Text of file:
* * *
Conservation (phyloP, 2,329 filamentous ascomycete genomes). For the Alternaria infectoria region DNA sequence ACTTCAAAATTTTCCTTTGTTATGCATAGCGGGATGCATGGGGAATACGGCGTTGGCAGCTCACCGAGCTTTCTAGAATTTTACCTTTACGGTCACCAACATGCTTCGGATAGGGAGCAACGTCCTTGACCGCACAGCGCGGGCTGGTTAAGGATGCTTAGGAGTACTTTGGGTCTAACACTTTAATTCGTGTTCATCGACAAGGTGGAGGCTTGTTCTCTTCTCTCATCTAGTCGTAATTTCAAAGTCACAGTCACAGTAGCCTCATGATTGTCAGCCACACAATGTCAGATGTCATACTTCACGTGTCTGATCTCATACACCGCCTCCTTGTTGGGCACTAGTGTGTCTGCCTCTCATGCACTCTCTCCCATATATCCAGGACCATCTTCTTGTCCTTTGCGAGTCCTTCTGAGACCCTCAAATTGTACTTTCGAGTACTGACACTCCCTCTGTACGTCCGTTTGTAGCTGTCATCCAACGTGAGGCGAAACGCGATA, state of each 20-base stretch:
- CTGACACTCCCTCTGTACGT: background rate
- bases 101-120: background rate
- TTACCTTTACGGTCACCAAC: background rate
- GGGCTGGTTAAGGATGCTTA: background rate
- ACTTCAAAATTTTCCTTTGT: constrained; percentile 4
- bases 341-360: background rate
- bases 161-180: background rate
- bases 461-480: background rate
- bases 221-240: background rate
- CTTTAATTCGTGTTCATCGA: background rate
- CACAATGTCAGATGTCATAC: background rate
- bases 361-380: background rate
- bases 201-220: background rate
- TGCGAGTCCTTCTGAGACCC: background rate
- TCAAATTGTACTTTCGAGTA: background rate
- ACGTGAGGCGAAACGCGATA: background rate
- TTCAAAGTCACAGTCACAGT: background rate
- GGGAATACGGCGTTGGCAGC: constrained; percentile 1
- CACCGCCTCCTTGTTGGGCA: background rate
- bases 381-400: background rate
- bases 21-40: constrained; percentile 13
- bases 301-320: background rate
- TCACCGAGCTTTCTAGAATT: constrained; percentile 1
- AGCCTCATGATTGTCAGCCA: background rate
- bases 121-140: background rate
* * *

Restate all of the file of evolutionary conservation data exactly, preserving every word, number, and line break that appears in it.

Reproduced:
Conservation (phyloP, 2,329 filamentous ascomycete genomes). For the Alternaria infectoria region DNA sequence ACTTCAAAATTTTCCTTTGTTATGCATAGCGGGATGCATGGGGAATACGGCGTTGGCAGCTCACCGAGCTTTCTAGAATTTTACCTTTACGGTCACCAACATGCTTCGGATAGGGAGCAACGTCCTTGACCGCACAGCGCGGGCTGGTTAAGGATGCTTAGGAGTACTTTGGGTCTAACACTTTAATTCGTGTTCATCGACAAGGTGGAGGCTTGTTCTCTTCTCTCATCTAGTCGTAATTTCAAAGTCACAGTCACAGTAGCCTCATGATTGTCAGCCACACAATGTCAGATGTCATACTTCACGTGTCTGATCTCATACACCGCCTCCTTGTTGGGCACTAGTGTGTCTGCCTCTCATGCACTCTCTCCCATATATCCAGGACCATCTTCTTGTCCTTTGCGAGTCCTTCTGAGACCCTCAAATTGTACTTTCGAGTACTGACACTCCCTCTGTACGTCCGTTTGTAGCTGTCATCCAACGTGAGGCGAAACGCGATA, state of each 20-base stretch:
- CTGACACTCCCTCTGTACGT: background rate
- bases 101-120: background rate
- TTACCTTTACGGTCACCAAC: background rate
- GGGCTGGTTAAGGATGCTTA: background rate
- ACTTCAAAATTTTCCTTTGT: constrained; percentile 4
- bases 341-360: background rate
- bases 161-180: background rate
- bases 461-480: background rate
- bases 221-240: background rate
- CTTTAATTCGTGTTCATCGA: background rate
- CACAATGTCAGATGTCATAC: background rate
- bases 361-380: background rate
- bases 201-220: background rate
- TGCGAGTCCTTCTGAGACCC: background rate
- TCAAATTGTACTTTCGAGTA: background rate
- ACGTGAGGCGAAACGCGATA: background rate
- TTCAAAGTCACAGTCACAGT: background rate
- GGGAATACGGCGTTGGCAGC: constrained; percentile 1
- CACCGCCTCCTTGTTGGGCA: background rate
- bases 381-400: background rate
- bases 21-40: constrained; percentile 13
- bases 301-320: background rate
- TCACCGAGCTTTCTAGAATT: constrained; percentile 1
- AGCCTCATGATTGTCAGCCA: background rate
- bases 121-140: background rate